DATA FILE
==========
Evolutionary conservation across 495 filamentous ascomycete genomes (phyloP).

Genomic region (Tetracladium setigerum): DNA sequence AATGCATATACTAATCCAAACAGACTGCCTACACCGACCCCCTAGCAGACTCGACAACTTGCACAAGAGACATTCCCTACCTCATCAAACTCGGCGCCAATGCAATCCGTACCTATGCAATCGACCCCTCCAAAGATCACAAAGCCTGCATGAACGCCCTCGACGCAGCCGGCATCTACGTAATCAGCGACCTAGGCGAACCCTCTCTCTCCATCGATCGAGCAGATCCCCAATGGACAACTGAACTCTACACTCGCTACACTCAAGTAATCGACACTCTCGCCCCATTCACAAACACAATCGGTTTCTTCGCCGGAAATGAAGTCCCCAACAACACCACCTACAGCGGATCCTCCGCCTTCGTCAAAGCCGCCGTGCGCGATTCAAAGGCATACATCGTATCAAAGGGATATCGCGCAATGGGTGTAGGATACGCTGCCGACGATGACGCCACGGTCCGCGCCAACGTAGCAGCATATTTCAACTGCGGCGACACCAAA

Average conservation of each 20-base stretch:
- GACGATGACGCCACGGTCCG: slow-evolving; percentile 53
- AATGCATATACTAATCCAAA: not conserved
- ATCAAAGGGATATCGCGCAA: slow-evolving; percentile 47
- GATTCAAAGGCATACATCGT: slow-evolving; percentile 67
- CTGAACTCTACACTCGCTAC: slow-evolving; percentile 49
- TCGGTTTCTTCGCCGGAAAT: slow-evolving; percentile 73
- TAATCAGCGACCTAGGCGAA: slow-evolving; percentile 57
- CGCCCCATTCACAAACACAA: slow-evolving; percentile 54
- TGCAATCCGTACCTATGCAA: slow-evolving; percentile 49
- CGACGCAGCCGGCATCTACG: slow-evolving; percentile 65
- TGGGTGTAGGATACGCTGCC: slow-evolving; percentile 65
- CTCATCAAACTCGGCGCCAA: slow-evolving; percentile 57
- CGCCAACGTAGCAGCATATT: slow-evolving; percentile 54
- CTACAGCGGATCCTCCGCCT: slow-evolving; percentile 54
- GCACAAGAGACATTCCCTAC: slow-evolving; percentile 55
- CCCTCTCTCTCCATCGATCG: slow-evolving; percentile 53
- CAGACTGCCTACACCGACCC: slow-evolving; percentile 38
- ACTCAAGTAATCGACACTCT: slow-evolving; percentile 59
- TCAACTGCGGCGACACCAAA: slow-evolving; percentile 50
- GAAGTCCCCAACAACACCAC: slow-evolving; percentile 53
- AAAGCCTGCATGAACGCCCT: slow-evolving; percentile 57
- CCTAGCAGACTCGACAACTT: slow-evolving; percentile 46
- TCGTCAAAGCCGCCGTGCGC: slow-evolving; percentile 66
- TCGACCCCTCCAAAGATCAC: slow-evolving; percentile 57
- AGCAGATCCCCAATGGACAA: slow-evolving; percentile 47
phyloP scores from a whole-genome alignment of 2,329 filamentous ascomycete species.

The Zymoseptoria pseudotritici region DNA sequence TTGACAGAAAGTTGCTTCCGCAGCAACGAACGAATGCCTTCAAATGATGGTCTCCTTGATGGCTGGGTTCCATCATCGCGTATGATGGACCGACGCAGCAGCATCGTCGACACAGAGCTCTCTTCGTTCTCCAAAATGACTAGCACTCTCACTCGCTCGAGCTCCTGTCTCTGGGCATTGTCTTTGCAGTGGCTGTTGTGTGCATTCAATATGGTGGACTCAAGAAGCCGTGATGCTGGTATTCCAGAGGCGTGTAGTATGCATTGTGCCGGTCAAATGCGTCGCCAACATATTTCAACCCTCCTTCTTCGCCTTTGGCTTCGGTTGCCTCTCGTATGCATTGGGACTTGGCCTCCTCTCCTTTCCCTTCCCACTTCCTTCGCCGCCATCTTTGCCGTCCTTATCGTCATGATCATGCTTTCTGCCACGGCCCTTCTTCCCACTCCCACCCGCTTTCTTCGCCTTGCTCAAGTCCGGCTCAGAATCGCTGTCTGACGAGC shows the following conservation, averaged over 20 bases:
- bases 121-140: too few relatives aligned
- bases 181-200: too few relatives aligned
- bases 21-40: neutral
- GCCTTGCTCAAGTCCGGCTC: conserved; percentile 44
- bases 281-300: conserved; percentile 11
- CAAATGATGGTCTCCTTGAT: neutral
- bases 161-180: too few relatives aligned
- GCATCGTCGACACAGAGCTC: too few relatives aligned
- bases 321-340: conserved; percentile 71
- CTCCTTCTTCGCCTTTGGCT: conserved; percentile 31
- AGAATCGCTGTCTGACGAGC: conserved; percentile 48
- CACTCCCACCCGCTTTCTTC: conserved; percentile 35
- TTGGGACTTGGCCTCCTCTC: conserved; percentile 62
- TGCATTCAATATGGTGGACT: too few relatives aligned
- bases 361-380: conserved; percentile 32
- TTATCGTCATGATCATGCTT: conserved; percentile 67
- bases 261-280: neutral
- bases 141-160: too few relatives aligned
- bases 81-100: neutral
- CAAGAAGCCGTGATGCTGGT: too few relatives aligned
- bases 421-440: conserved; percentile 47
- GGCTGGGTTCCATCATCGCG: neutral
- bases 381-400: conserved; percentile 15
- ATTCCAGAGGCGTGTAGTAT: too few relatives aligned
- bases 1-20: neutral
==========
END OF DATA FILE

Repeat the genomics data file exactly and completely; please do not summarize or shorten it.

Evolutionary conservation across 495 filamentous ascomycete genomes (phyloP).

Genomic region (Tetracladium setigerum): DNA sequence AATGCATATACTAATCCAAACAGACTGCCTACACCGACCCCCTAGCAGACTCGACAACTTGCACAAGAGACATTCCCTACCTCATCAAACTCGGCGCCAATGCAATCCGTACCTATGCAATCGACCCCTCCAAAGATCACAAAGCCTGCATGAACGCCCTCGACGCAGCCGGCATCTACGTAATCAGCGACCTAGGCGAACCCTCTCTCTCCATCGATCGAGCAGATCCCCAATGGACAACTGAACTCTACACTCGCTACACTCAAGTAATCGACACTCTCGCCCCATTCACAAACACAATCGGTTTCTTCGCCGGAAATGAAGTCCCCAACAACACCACCTACAGCGGATCCTCCGCCTTCGTCAAAGCCGCCGTGCGCGATTCAAAGGCATACATCGTATCAAAGGGATATCGCGCAATGGGTGTAGGATACGCTGCCGACGATGACGCCACGGTCCGCGCCAACGTAGCAGCATATTTCAACTGCGGCGACACCAAA

Average conservation of each 20-base stretch:
- GACGATGACGCCACGGTCCG: slow-evolving; percentile 53
- AATGCATATACTAATCCAAA: not conserved
- ATCAAAGGGATATCGCGCAA: slow-evolving; percentile 47
- GATTCAAAGGCATACATCGT: slow-evolving; percentile 67
- CTGAACTCTACACTCGCTAC: slow-evolving; percentile 49
- TCGGTTTCTTCGCCGGAAAT: slow-evolving; percentile 73
- TAATCAGCGACCTAGGCGAA: slow-evolving; percentile 57
- CGCCCCATTCACAAACACAA: slow-evolving; percentile 54
- TGCAATCCGTACCTATGCAA: slow-evolving; percentile 49
- CGACGCAGCCGGCATCTACG: slow-evolving; percentile 65
- TGGGTGTAGGATACGCTGCC: slow-evolving; percentile 65
- CTCATCAAACTCGGCGCCAA: slow-evolving; percentile 57
- CGCCAACGTAGCAGCATATT: slow-evolving; percentile 54
- CTACAGCGGATCCTCCGCCT: slow-evolving; percentile 54
- GCACAAGAGACATTCCCTAC: slow-evolving; percentile 55
- CCCTCTCTCTCCATCGATCG: slow-evolving; percentile 53
- CAGACTGCCTACACCGACCC: slow-evolving; percentile 38
- ACTCAAGTAATCGACACTCT: slow-evolving; percentile 59
- TCAACTGCGGCGACACCAAA: slow-evolving; percentile 50
- GAAGTCCCCAACAACACCAC: slow-evolving; percentile 53
- AAAGCCTGCATGAACGCCCT: slow-evolving; percentile 57
- CCTAGCAGACTCGACAACTT: slow-evolving; percentile 46
- TCGTCAAAGCCGCCGTGCGC: slow-evolving; percentile 66
- TCGACCCCTCCAAAGATCAC: slow-evolving; percentile 57
- AGCAGATCCCCAATGGACAA: slow-evolving; percentile 47
phyloP scores from a whole-genome alignment of 2,329 filamentous ascomycete species.

The Zymoseptoria pseudotritici region DNA sequence TTGACAGAAAGTTGCTTCCGCAGCAACGAACGAATGCCTTCAAATGATGGTCTCCTTGATGGCTGGGTTCCATCATCGCGTATGATGGACCGACGCAGCAGCATCGTCGACACAGAGCTCTCTTCGTTCTCCAAAATGACTAGCACTCTCACTCGCTCGAGCTCCTGTCTCTGGGCATTGTCTTTGCAGTGGCTGTTGTGTGCATTCAATATGGTGGACTCAAGAAGCCGTGATGCTGGTATTCCAGAGGCGTGTAGTATGCATTGTGCCGGTCAAATGCGTCGCCAACATATTTCAACCCTCCTTCTTCGCCTTTGGCTTCGGTTGCCTCTCGTATGCATTGGGACTTGGCCTCCTCTCCTTTCCCTTCCCACTTCCTTCGCCGCCATCTTTGCCGTCCTTATCGTCATGATCATGCTTTCTGCCACGGCCCTTCTTCCCACTCCCACCCGCTTTCTTCGCCTTGCTCAAGTCCGGCTCAGAATCGCTGTCTGACGAGC shows the following conservation, averaged over 20 bases:
- bases 121-140: too few relatives aligned
- bases 181-200: too few relatives aligned
- bases 21-40: neutral
- GCCTTGCTCAAGTCCGGCTC: conserved; percentile 44
- bases 281-300: conserved; percentile 11
- CAAATGATGGTCTCCTTGAT: neutral
- bases 161-180: too few relatives aligned
- GCATCGTCGACACAGAGCTC: too few relatives aligned
- bases 321-340: conserved; percentile 71
- CTCCTTCTTCGCCTTTGGCT: conserved; percentile 31
- AGAATCGCTGTCTGACGAGC: conserved; percentile 48
- CACTCCCACCCGCTTTCTTC: conserved; percentile 35
- TTGGGACTTGGCCTCCTCTC: conserved; percentile 62
- TGCATTCAATATGGTGGACT: too few relatives aligned
- bases 361-380: conserved; percentile 32
- TTATCGTCATGATCATGCTT: conserved; percentile 67
- bases 261-280: neutral
- bases 141-160: too few relatives aligned
- bases 81-100: neutral
- CAAGAAGCCGTGATGCTGGT: too few relatives aligned
- bases 421-440: conserved; percentile 47
- GGCTGGGTTCCATCATCGCG: neutral
- bases 381-400: conserved; percentile 15
- ATTCCAGAGGCGTGTAGTAT: too few relatives aligned
- bases 1-20: neutral